Dallas Stars general manager Jim Nill is dedicated to keeping Jamie Benn in Texas.
And with Benn set to become an unrestricted free agent next summer, figuring out a contract extension is of utmost importance to Nill this summer. It’s a deal that could arguably one of the richest in the NHL, and a pair of captains from other “non-traditional” markets may have defined the market for Benn’s extension.
Recently crowned Los Angeles Kings’ captain Anze Kopitar signed an eight-year, $80 million contract this spring. It comes out to $10 million per season, and includes a no-movement clause for four seasons, which transitions to a no-trade clause in year five.
Tampa Bay Lightning captain Steven Stamkos agreed to an eight-year, $68-million contract on Wednesday, ending speculation he would hit the unrestricted free agent market. Stamkos comes in at $8.5 million per season, with a full no-movement clause for the life of the contract.
Benn is at a similar point in his career to Kopitar and Stamkos, so an eight-year deal would make sense. The Stars’ captain will turn 27 this summer (Kopitar is 28, Stamkos is 26) and is the cornerstone of a team seemingly on the rise. Add in the fact that Benn’s brother, Jordie, recently signed on for three more years in Dallas, and all signs point to a lengthy marriage between Dallas and its current captain.
So, what will the money look like for the Hart Trophy Finalist and 2015 Art Ross Winner?
That’s where you have to start breaking down the Kopitar and Stamkos contracts. While Kopitar may be better paid at first glance, he and Stamkos are making close to even money.
The U.S. federal tax rate is 39.6 percent, while the California tax rate is 13.3 percent. That takes quite a chunk of Kopitar’s annual salary. Florida, however, doesn’t have state income tax leaving more money in Stamkos’ bank account.
According to the Tampa Bay Times, Stamkos’ gross income over the course of the eight-year deal would be around $37 million. Over the course of Kopitar’s eight-year contract, his gross income will be close to an estimated $38 million if he continues to play in California.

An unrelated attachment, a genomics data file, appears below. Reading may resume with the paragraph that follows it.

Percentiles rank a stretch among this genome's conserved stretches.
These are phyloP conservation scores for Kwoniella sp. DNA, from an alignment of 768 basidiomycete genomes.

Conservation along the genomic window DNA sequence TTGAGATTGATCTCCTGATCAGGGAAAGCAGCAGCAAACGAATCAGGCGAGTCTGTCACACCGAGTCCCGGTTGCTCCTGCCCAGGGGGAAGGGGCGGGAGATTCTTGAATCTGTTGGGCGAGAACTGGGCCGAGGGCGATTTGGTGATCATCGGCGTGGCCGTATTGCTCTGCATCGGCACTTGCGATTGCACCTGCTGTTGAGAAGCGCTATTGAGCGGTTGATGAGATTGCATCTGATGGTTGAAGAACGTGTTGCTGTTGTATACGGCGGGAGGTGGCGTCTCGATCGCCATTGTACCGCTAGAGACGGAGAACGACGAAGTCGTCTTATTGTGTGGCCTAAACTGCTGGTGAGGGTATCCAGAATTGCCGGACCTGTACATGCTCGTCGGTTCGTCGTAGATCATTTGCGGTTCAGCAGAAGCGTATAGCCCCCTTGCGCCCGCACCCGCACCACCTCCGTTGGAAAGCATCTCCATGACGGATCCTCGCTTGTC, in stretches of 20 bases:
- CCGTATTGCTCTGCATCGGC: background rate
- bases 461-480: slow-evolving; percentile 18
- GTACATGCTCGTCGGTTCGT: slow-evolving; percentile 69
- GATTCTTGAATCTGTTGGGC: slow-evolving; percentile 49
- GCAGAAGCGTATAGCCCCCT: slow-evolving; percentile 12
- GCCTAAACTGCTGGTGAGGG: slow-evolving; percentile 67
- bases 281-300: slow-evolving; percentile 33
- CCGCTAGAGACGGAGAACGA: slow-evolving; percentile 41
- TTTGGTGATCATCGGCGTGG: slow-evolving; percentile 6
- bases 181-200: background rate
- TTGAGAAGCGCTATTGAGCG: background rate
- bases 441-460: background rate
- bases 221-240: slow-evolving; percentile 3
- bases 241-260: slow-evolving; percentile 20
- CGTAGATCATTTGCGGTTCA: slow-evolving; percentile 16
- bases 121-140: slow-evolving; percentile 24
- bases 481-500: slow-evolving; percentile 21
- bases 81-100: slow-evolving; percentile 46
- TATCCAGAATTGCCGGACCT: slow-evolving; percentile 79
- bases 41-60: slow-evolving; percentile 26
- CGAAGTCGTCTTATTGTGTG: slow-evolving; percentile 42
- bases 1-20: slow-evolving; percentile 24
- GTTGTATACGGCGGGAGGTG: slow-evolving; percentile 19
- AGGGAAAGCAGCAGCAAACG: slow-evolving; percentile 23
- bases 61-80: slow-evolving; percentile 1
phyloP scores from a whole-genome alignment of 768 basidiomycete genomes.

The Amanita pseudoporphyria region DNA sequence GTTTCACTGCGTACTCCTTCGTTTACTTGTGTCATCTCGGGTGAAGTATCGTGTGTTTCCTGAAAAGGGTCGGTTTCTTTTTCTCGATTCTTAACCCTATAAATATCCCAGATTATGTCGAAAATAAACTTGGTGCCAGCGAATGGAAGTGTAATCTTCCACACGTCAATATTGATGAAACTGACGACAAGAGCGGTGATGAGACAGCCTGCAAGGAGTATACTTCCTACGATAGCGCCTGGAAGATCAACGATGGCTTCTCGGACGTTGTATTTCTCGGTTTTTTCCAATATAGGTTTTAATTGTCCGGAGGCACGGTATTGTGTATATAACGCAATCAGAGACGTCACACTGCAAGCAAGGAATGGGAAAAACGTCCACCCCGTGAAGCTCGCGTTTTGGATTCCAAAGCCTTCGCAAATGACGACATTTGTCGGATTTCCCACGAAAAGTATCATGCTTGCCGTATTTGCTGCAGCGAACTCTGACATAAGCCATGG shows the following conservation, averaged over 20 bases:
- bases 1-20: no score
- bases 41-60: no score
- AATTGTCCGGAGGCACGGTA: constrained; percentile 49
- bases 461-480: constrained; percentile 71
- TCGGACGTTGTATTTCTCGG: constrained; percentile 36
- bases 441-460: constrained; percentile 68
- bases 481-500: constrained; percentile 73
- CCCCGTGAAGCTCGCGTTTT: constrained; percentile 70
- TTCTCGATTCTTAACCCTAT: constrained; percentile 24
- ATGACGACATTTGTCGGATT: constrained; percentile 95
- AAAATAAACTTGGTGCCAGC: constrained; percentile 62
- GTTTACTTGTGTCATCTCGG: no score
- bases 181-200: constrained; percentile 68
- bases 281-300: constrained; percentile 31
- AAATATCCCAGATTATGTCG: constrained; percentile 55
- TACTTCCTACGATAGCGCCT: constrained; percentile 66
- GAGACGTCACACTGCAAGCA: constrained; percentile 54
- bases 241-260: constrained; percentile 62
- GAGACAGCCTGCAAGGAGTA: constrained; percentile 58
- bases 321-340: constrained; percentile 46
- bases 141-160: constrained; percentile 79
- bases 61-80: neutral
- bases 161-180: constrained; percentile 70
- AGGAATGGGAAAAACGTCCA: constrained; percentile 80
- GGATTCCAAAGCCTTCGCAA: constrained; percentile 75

That’s an advantage that the Stars will have in Texas, another state that doesn’t use state income tax.
With a contract similar to Stamkos, in the $8 to $9 million dollar range, Benn would still be amongst the NHL’s top-paid players. If he were to command Kopitar-esque money (or Jonathan Toews and Patrick Kane-esque money) Benn could easily be the highest grossing player in the NHL based on his tax situation.
It becomes an interesting decision for both sides, who both seem dedicated to getting a deal done and avoiding potential Stamkos-esque “will he stay?” drama throughout the 2016-17 season.
There are pundits that have said Benn is the best player in the NHL. If that’s the case, and one can argue it either way, should he be the NHL’s richest player? Or, do you take advantage of the tax situation and create more cap space in a cap-crunched world?
If the Stars can save $1.5 million on the salary cap, it creates more flexibility to give Tyler Seguin his big payday after the 2018-19 season. It would also give Dallas more money to throw around with a group of young forwards (Brett Ritchie, Mattias Janmark, and Radek Faksa) that will be due a raise after next season.
Dallas could also sweeten the deal by throwing in the extras that Stamkos got in his recent contract. While the full no-movement clause is a bonus, the fact most of Stamkos’ salary is tied up in signing bonuses — $60 million of it — provides even more stability. Signing bonuses are paid out no matter what, protecting Stamkos’ bottom line even if he was bought out (unlikely) and or if there was another lockout (hopefully unlikely).
It’s a negotiating tactic the Stars should bring to the table with Benn, and would be a win-win for both sides.
Dallas would save precious cap space in an era where the salary cap seemingly isn’t rising anytime soon, and the Stars could build a better team around Benn. It would also give Benn further security financially and prove the Stars are committed to winning long-term with him as the corner stone.